Mason also reflected on impostor syndrome, a thought pattern that causes individuals to doubt their skills or accomplishments, and how it affected her when she was new to being a leader.

“I wasn’t always that confident, but one day I stopped and examined what I had accomplished. I had become an entrepreneur, which was my dream. I brought together a loyal team, and we invented a software that offers a new way of doing business. I realized that I was a success – I used my values, integrity and passion for doing what is right to get where I am today.”

Read more: The continued push for diversity in lending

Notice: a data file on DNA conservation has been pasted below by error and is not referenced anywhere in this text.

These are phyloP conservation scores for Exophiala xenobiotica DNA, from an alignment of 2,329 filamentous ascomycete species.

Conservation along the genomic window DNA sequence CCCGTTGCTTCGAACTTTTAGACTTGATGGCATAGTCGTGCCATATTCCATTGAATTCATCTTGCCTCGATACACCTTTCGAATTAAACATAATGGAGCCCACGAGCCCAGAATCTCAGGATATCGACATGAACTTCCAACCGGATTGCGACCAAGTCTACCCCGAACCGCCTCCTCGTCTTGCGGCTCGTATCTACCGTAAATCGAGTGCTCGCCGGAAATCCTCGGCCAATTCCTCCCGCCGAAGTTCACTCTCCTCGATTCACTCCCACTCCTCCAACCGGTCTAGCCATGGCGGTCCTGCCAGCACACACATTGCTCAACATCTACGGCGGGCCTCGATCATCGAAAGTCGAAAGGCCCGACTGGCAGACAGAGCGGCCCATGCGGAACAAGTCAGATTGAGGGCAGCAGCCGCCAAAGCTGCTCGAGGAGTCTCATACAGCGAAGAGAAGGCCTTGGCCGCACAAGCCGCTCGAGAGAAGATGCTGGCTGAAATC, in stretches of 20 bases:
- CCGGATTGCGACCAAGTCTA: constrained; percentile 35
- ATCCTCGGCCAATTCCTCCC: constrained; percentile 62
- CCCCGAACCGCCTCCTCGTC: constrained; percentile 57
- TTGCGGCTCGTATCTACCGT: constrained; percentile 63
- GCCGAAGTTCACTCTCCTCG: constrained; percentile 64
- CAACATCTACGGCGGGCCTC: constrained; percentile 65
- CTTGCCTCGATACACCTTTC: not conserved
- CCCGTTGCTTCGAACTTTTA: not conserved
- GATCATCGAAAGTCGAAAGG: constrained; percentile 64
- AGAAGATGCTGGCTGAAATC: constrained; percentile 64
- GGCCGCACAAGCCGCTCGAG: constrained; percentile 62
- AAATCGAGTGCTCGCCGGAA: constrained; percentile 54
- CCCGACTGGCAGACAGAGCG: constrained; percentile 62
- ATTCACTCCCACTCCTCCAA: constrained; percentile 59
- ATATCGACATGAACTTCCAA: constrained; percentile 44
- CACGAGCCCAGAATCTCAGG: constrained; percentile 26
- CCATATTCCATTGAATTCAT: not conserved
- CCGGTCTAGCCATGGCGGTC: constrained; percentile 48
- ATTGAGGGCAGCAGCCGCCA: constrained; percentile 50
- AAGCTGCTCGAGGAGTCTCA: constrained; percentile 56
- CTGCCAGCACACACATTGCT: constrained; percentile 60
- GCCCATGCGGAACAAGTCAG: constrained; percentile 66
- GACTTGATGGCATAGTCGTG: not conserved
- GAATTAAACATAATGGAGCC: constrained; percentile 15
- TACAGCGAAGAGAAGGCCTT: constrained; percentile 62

Now, 18 years into a career that has seen her transcend to the mortgage leader she is today, Mason believes women are much more included and respected than they were five years ago. She has also learned that the concept of impostor syndrome is easy to overcome when you look long and hard at yourself.

“Remind yourself of your accomplishments, and surround yourself with mentors, peers and others who reinforce your values and successes,” Mason said. “This is hard. Leadership is an inherent quality in those who have initiative, seek out opportunities, and are not afraid to work hard and do what it takes. However, there were moments of fear. I made lots of mistakes, too—but I used those failures as catalysts for becoming better, learning and listening more. Even though I have my fears and sometimes still hesitate at times to go through doors or pry them open, I always try, and I am always happy I did. That in and of itself adds to experience and breeds confidence—knowing, I’ve got this!”